When your team has Cy Young pitchers like the Atlanta Braves did in the 1990s, you are expected to win multiple World Series championships. However, the only year that this happened was in 1995 against the Cleveland Indians. In Game 6 in Atlanta, with the World Series just one game away, the Braves sent 16-game winner Tom Glavine to the mound. Glavine showed the calmness and brilliance that a Cy Young winner possess. He pitched eight innings of one-hit baseball while walking three and striking out eight Indians. With one swing of the bat by David Justice, Glavine’s excellent pitching performance gave this team of the 1990s their only championship in their amazing run of dominance in the NL.
7. Bob Gibson: Game 1, 1968 World Series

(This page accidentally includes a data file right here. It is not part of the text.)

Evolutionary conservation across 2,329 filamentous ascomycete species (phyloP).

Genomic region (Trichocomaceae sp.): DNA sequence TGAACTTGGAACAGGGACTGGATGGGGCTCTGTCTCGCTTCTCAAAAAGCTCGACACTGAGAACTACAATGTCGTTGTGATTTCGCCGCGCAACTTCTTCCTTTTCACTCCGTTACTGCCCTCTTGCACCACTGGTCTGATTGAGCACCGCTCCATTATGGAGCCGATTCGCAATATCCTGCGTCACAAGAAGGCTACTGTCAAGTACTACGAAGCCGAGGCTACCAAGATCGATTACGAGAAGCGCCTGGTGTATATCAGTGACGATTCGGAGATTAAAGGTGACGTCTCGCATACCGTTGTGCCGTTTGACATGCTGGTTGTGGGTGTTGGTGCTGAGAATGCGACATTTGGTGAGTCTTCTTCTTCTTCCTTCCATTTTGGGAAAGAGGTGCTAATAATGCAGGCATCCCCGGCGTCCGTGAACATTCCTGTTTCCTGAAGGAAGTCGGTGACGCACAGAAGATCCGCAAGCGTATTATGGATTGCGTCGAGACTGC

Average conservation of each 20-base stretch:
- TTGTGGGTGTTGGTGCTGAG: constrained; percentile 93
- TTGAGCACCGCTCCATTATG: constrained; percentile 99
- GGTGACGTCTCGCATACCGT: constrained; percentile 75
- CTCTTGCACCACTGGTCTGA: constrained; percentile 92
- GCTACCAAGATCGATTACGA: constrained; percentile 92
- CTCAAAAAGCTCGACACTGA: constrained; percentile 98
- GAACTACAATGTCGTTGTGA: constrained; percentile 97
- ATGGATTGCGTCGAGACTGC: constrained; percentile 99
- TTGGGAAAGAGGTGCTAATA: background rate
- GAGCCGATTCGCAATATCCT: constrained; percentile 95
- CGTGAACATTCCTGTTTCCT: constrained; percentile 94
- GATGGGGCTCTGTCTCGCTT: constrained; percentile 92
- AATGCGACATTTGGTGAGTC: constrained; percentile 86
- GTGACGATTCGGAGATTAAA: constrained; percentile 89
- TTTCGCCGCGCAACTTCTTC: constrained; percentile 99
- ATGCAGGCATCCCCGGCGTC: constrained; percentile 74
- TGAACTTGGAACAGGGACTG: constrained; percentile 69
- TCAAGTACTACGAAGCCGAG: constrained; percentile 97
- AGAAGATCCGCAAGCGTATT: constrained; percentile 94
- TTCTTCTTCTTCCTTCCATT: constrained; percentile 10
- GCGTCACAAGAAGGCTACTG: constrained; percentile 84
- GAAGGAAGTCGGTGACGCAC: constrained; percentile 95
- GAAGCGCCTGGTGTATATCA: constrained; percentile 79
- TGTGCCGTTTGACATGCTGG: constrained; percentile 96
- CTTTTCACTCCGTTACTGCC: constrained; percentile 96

When the World Series comes around, fans all over look forward to watch each team's ace faceoff against each other. In Game 1 of the 1968 World Series, fans could not have asked for more. The Detroit Tigers sent 31-game winner Denny McLain to the mound to face the St. Louis Cardinals ace who had a record 13 shutouts that season with an ERA of 1.12, Bob Gibson. This was a clash of the titans if there ever was one. Gibson was the winner in this game, and he did it in historic fashion. Gibson went nine innings, allowing no runs off five hits and one walk. That wasn't the historic part. While pitching a complete-game shutout in the World Series, Gibson struck out a World Series record 17 Detroit Tigers. This Tigers team didn't just have good hitters, but had some of MLB’s greatest hitters in Al Kaline, Norm Cash and Eddie Mathews. Talk about your statement game in Game 1!